This is the kind of good, generative work that will give us a strong foundation for where we go and what we do in the years ahead. I hope you will all find a way to take part. It will be organized around a process intended to help us name what is best in what we do now and how we can build on it to realize our hopes and dreams for this community.

In tumultuous times it is all the more important that those of us seeking Connection, Inspiration, Compassion and Justice be centered, clear and unified that we may be part of the work that makes this congregation a blessing to the world.

Living Our Values

In last month’s blog post, Board Member James Schall invited all of us to share our thoughts and feelings about potential changes in our congregation. We will have an opportunity to do just that this fall through our Living Our Values project. 

Your board is working all summer to organize the next round of small group sessions to identify and put in place our mission and ends, the final two of our three “nested bowls” of policy governance. As you likely know, the biggest, underlying bowl is the values bowl – our “guide star” and primary reference. Last fall’s small groups led us to UUCA’s newly articulated statement of core values: “Connection, inspiration, Compassion and Justice express who we are and guide what we do.”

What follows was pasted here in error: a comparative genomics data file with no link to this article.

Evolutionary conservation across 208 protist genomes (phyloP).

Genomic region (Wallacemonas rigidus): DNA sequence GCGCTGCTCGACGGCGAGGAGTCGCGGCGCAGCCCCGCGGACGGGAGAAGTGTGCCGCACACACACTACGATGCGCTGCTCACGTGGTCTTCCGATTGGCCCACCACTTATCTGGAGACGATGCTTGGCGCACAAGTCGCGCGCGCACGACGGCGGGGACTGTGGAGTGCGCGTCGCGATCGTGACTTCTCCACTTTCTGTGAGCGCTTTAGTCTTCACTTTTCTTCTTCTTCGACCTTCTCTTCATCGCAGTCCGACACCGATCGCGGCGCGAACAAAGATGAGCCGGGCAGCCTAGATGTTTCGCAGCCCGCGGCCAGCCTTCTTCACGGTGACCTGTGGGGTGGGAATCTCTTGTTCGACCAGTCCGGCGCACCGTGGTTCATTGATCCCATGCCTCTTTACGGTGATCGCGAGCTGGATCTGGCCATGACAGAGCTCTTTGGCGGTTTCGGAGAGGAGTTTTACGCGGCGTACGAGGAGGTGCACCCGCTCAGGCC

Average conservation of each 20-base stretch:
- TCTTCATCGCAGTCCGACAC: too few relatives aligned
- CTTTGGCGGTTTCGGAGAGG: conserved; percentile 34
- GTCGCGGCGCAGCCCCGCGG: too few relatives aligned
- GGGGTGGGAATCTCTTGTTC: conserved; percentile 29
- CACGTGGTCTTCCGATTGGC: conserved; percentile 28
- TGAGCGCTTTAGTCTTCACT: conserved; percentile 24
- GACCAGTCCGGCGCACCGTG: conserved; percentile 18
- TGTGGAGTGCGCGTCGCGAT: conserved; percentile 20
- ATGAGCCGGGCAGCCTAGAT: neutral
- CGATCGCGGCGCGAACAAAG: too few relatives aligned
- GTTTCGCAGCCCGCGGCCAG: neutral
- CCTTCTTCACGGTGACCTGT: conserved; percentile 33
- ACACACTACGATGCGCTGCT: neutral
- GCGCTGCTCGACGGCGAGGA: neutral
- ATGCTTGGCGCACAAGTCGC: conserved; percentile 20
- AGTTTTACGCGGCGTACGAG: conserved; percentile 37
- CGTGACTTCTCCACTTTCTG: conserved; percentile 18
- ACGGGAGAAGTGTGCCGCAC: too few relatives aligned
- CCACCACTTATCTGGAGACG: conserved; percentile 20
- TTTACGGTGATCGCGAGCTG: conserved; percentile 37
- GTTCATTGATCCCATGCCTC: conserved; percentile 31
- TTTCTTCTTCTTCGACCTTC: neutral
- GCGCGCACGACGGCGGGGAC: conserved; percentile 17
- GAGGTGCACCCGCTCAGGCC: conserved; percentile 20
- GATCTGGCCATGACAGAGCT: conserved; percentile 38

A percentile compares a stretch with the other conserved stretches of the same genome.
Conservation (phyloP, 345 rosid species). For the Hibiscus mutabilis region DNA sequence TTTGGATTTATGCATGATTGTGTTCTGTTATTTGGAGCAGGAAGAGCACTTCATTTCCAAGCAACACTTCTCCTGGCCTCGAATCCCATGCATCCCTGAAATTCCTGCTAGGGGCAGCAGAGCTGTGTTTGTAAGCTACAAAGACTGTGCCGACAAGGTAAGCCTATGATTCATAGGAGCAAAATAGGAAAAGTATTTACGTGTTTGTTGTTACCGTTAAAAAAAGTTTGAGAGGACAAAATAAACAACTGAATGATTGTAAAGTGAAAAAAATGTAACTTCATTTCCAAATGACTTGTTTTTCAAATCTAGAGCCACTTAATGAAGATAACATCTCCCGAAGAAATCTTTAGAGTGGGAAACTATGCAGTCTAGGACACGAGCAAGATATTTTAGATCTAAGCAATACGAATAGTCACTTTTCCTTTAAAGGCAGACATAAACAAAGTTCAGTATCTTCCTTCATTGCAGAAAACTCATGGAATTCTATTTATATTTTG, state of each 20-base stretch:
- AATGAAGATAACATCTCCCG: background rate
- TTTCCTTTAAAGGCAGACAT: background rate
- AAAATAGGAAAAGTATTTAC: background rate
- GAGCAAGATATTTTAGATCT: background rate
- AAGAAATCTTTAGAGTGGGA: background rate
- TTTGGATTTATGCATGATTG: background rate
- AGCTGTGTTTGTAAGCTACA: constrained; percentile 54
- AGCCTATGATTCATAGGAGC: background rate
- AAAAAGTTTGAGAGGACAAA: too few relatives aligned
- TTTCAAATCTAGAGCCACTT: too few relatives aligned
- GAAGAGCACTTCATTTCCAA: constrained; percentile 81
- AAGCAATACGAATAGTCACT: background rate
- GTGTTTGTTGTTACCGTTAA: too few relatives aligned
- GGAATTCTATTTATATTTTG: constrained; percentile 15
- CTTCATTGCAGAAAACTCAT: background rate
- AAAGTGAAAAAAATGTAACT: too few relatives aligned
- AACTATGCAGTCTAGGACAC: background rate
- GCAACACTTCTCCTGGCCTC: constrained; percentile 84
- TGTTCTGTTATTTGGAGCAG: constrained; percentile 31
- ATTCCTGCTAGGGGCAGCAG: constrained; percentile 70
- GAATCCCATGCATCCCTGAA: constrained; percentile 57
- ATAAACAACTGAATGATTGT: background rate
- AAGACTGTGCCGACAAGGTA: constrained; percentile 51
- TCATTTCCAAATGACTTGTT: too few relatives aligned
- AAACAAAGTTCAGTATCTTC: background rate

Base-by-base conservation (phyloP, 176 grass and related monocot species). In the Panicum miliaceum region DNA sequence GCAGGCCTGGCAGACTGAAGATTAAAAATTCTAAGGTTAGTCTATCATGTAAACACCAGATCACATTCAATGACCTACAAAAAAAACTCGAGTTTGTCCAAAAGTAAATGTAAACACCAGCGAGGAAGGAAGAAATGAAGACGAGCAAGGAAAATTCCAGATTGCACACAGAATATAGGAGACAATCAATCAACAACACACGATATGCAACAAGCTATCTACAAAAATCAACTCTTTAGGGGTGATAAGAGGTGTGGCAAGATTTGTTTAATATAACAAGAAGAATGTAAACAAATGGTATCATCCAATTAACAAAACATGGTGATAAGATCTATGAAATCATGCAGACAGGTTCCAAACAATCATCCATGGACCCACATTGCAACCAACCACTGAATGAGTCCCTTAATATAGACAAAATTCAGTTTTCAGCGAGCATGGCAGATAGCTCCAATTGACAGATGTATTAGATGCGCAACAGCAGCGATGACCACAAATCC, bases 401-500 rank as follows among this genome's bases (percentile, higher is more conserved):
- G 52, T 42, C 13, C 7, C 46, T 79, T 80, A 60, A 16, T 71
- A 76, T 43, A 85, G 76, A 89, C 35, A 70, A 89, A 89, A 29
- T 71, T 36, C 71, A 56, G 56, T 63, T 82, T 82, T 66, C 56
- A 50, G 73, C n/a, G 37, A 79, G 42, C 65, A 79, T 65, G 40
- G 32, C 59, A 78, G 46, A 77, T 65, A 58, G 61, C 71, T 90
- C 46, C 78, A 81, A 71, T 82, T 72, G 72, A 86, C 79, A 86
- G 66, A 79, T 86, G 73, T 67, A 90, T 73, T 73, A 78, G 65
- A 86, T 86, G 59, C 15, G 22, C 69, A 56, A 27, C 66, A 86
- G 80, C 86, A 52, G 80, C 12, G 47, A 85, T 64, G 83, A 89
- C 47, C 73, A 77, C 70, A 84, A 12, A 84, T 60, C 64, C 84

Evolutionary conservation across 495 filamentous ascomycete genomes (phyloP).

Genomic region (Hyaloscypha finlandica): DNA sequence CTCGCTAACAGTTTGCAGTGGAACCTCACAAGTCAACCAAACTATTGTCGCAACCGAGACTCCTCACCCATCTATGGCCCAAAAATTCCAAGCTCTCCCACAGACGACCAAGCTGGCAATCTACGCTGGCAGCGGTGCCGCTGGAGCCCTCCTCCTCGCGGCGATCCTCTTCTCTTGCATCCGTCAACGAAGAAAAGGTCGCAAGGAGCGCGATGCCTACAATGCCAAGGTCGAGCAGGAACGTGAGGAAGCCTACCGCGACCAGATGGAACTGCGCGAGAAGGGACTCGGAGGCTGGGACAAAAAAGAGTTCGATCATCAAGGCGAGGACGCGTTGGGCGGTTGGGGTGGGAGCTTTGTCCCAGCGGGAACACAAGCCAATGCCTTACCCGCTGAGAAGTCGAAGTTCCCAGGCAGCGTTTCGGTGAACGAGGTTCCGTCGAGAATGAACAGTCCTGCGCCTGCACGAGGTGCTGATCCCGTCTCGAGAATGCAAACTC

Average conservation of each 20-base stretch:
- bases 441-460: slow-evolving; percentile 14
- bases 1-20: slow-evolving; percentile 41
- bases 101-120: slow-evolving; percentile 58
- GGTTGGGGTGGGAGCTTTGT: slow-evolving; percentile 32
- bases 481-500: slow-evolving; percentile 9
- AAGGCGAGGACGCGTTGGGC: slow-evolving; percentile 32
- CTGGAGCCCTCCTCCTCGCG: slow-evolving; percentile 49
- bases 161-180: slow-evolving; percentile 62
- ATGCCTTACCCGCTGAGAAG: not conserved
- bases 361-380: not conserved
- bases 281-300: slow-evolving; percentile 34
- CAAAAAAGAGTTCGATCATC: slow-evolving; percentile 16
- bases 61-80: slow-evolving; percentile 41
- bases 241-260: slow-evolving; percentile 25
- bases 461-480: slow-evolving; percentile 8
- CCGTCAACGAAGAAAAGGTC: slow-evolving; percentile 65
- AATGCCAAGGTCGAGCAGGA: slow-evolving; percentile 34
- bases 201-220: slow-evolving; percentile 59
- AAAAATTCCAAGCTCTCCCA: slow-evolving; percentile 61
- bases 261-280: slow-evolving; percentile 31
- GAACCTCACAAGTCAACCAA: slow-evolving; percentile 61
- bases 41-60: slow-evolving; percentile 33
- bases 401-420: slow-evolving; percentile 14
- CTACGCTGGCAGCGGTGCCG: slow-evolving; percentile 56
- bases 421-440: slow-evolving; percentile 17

Our next work is to identify what flows from our values into mission and ends. In defining/refining our mission we need to ask ourselves:  “As we work to embody our values, what over-arching purpose calls to us?” and “What overarching difference are we here to make in the world, and for whom?”  

Nested in the mission bowl is the ends bowl, to which we will add more detail for the near future. We will ask ourselves, “As we work towards advancing our mission, what more specific more measurable differences are we here to make and for whom?” Our ends will become the foundation on which the rest of the work of the congregation is built.